To establish a procedural due process claim under § 1983, a plaintiff must alleged that she was deprived of a property interest by defendants acting under color of state law and without the availability of a constitutionally adequate process. See Marrero-Gutiérrez v. Molina, 491 F.3d 1, 8 (1st Cir. 2007). The Due Process Clause of the Fourteenth Amendment protects government employees "who possess property interests in continued public employment." Galloza, 389 F.3d at 33 (citing Cleveland Bd. of Educ. v. Loudermill, 470 U.S. 532, 541, 105 S.Ct. 1487, 84 L.Ed.2d 494 (1985)). Maymí's position as a trust employee, however, provides her with no such protected interest. We have previously held that trust employees who are of "free selection and removal" have no constitutionally protected interest in that position. Galloza, 389 F.3d at 34 (citing P.R. Laws Ann. tit. 3, § 1350(8)). Accordingly, Maymí cannot assert a procedural due process violation with respect to her dismissal from the trust position.
Her allegations of salary and benefit deprivations suffered after her reinstatement as a career attorney require us to examine the existing state remedies. See Amsden v. Moran, 904 F.2d 748, 755 (1st Cir. 1990) (requiring review of "`the procedural safeguards built into the statutory or administrative procedure . . . effecting the deprivation, and any remedies for erroneous deprivations provided by statute or tort law'" (quoting Zinermon v. Burch, 494 U.S. 113, 126, 110 S.Ct. 975, 108 L.Ed.2d 100 (1990))). Pursuant to the Public Service Personnel Act, the Puerto Rico legislature created an appeals process by which citizens are provided a legal forum in which to challenge administrative agency determinations; those decisions are then subject to judicial review. 3 P.R. Laws Ann. tit. 3, §§ 1394, 1396, 2172, 2176. In her deposition, Maymí conceded that she had availed herself of these administrative procedures — she had been reinstated to the appropriate salary, obtained retroactive relief, and was awaiting relief for damages pursuant to state law. We are convinced, therefore, that the state remedies provide sufficient procedural due process for the harms allegedly suffered after reinstatement as an "Attorney III."
In 2004, the Public Service Personnel Act, Act No. 5 of October 14, 1975, P.R. Laws Ann. tit. 3, § 1394, was repealed and substituted by Act No. 184 of August 3, 2004. Act No. 184 replaced the Appeal Board for the Personnel Administration System with the Appellative Commission of the Public Service Human Resources Administration System. P.R. Laws Ann. tit. 3, §§ 1468, 1468p.
Furthermore, as discussed earlier, Maymí failed to allege facts demonstrating that the alleged reduction in her salary was fueled by political animus.
With respect to her substantive due process claim, Maymí argues that her removal as a trust employee "shocks the conscience." A substantive due process claim requires allegations that the government conduct was, in and of itself, inherently impermissible irrespective of the availability of remedial or protective procedures. Amsden, 904 F.2d at 753. The state conduct itself must be so brutal, demeaning, and harmful that it is shocking to the conscience. See Rochin v. California, 342 U.S. 165, 72 S.Ct. 205, 96 L.Ed. 183 (1952); Amsden, 904 F.2d at 754 ("state action must in and of itself be egregiously unacceptable, outrageous, or conscience-shocking"). The allegations amount to a case in which Maymí was reinstated to a career position with inferior duties and a decreased salary. Such allegations, even if true, are insufficient to cross this constitutional threshold.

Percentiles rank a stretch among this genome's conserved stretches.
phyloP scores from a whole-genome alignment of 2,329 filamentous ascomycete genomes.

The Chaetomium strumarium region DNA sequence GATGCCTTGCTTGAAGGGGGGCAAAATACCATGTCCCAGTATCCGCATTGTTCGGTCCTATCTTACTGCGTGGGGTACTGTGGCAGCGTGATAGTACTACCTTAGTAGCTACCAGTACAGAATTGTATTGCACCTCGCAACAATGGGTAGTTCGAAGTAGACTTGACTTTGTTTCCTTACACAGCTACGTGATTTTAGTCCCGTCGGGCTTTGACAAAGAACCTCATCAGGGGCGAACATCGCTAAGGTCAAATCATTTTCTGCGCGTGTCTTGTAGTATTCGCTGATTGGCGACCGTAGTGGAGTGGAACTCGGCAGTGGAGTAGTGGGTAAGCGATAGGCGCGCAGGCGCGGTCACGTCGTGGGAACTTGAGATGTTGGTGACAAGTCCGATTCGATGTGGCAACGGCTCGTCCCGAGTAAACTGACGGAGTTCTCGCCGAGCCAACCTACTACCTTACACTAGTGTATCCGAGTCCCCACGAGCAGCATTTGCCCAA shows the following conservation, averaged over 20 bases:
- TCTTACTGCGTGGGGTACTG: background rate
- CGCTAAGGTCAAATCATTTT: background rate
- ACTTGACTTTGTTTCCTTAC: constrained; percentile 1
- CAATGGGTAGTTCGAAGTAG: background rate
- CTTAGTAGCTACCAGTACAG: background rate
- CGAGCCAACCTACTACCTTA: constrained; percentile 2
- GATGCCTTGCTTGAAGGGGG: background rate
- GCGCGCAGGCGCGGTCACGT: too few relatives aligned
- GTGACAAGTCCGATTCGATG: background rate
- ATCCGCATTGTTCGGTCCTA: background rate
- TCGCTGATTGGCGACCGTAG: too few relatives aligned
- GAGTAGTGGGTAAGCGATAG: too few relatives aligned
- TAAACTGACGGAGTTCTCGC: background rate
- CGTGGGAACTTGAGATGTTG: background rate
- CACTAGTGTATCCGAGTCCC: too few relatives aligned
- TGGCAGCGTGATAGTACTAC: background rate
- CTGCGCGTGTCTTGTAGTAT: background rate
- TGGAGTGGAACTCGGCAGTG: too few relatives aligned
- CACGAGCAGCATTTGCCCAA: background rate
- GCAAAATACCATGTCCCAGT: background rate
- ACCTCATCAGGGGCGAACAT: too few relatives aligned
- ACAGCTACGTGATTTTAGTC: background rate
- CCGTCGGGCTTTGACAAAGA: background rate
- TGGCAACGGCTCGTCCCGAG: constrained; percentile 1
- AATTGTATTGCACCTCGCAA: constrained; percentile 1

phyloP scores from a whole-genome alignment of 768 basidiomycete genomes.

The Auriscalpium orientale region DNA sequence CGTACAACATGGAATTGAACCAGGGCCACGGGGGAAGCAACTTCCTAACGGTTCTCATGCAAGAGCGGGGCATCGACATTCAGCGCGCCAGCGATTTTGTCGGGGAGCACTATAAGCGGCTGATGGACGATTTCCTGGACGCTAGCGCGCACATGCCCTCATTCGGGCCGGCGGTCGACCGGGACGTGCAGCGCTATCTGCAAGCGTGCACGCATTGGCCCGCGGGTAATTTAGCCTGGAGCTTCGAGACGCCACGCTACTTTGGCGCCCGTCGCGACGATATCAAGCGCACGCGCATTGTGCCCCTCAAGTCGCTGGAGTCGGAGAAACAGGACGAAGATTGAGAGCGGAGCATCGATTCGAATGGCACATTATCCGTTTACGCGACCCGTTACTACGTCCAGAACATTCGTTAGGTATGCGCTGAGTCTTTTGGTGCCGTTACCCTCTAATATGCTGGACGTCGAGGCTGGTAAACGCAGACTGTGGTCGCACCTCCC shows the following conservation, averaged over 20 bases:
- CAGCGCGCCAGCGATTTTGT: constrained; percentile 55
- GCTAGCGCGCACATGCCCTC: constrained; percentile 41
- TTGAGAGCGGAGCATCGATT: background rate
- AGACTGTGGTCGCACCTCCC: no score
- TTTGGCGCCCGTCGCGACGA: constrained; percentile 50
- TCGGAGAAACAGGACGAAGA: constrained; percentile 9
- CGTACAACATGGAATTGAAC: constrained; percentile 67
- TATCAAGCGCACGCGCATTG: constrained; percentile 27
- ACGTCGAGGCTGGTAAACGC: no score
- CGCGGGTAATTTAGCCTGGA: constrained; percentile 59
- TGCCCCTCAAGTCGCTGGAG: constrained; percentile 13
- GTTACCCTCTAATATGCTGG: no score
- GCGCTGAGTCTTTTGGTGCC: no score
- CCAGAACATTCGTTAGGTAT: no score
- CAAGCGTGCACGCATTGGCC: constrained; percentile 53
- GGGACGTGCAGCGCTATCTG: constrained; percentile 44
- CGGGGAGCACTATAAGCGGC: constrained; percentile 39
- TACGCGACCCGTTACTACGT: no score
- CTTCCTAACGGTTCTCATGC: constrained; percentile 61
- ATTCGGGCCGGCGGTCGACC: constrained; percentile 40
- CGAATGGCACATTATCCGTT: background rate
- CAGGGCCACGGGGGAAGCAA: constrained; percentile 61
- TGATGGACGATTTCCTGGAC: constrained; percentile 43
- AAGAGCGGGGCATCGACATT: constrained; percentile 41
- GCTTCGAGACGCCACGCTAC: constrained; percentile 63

Lastly, Maymí alleges that the defendants conspired to deprive her of civil rights, in violation of 42 U.S.C. §§ 1985 and 1986. In order to demonstrate the existence of a conspiracy under § 1985, a plaintiff must prove that the conspiracy was motivated by some "racial, or perhaps otherwise class-based, invidiously discriminatory animus." Bray v. Alexandria Women's Health Clinic, 506 U.S. 263, 268, 113 S.Ct. 753, 122 L.Ed.2d 34 (1993) (quoting Griffin v. Breckenridge, 403 U.S. 88, 102, 91 S.Ct. 1790, 29 L.Ed.2d 338 (1971)); see also Donahue v. Boston, 304 F.3d 110, 122 (1st Cir. 2002). Furthermore, the plaintiff must show that the conspiracy was "aimed at interfering with protected rights." Donahue, 304 F.3d at 122 (citation omitted); see also Aulson v. Blanchard, 83 F.3d 1, 3 (1st Cir. 1996). In this case, Maymí failed to fulfill either requirement. Furthermore, absent a showing of conspiracy, she has no claim under § 1986, which extends liability to those who knowingly failed to prevent conspiracies under § 1985. 42 U.S.C. § 1986.
After dismissing all of the complaint's federal claims, the district court properly exercised its discretion in declining supplemental jurisdiction over the state law claims. See Morales-Santiago v. Hernández-Pérez, 488 F.3d 465, 472 (1st Cir. 2007). For the foregoing reasons, the judgment of the district court allowing the motions for summary judgment and dismissing the complaint is affirmed.
Since we agree with the district court that all of the defendants were entitled to summary judgment on the federal claims, we need address neither Dávila's personal involvement in the case nor the defendants' qualified immunity defense.